Sept. 11 was the first time NATO actually invoked its founding treaty's Article 5. Article 5 commits member nations to the active military defense of a NATO ally when that nation suffers a direct attack. It's the alliance's Three Musketeers Clause -- one for all, and all for one.
Article 5 connects this brief history to the troubled present. The Syria-Turkey border is a NATO border. After pro-Assad dictatorship Syrian forces fired into Turkish territory, Turkish Prime Minister Recep Tayyip Erdogan said: "NATO has responsibilities (to protect) Turkey's borders, according to Article 5." A rhetorical threat? Perhaps, but Bashar Assad knows NATO intervened militarily in Libya.
NATO 2012 confronts several complex belligerencies and difficult security challenges. Afghanistan, that miserable link between the Cold War and the Global War on Terror, remains unresolved. Syria also has Cold War echoes (Russian political games in the United Nations). Iran's nuclear weapons quest and nuclear threat will be a central subject in Chicago.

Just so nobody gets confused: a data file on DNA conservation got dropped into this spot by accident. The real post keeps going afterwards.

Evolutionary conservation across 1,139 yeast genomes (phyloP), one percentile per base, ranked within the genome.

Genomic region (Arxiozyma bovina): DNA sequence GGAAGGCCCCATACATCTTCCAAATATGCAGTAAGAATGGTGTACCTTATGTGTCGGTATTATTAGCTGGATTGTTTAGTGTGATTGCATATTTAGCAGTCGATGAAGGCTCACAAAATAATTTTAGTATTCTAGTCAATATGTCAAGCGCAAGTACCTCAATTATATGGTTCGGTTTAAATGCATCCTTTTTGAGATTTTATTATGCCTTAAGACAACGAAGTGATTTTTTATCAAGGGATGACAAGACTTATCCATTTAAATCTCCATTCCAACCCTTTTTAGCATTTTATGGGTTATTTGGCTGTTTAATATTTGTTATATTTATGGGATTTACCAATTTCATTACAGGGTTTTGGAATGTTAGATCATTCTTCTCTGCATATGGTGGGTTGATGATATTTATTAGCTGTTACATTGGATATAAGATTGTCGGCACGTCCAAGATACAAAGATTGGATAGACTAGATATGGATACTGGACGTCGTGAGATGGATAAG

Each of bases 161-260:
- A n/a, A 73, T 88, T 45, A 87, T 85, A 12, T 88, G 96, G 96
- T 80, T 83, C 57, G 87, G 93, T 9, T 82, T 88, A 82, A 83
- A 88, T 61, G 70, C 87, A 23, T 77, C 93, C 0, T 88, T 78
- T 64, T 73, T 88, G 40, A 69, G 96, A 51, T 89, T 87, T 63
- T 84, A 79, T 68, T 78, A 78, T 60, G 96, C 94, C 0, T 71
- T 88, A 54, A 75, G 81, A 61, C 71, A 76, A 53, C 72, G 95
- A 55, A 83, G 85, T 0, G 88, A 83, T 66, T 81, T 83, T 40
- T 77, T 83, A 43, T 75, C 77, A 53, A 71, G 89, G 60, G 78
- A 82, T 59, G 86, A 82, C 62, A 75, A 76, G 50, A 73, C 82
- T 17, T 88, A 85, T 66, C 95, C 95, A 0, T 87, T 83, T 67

The 1990s' obit writers stroked their chins when fragments of the former Soviet empire clamored to join NATO. Many in the "it's dead" crowd, having bought into the decades of Soviet anti-American agitprop, failed to appreciate NATO membership's immense prestige and global influence. NATO membership enhances national status. Moreover, it makes a definitive statement about shared political and security goals that translates into diplomatic strength. As a result, NATO can focus peacekeeping power in ways the United Nations cannot and never will. The Clinton Administration used NATO, not the U.N., as the primary political and then military instrument in its Balkan intervention and peacekeeping operations (especially in Kosovo).
In the 21st century, NATO's ability to coordinate and focus political and military power is a global resource.
Austin Bay is the author of three novels. His third novel, The Wrong Side of Brightness, was published by Putnam/Jove in June 2003. He has also co-authored four non-fiction books, to include A Quick and Dirty Guide to War: Third Edition (with James Dunnigan, Morrow, 1996).
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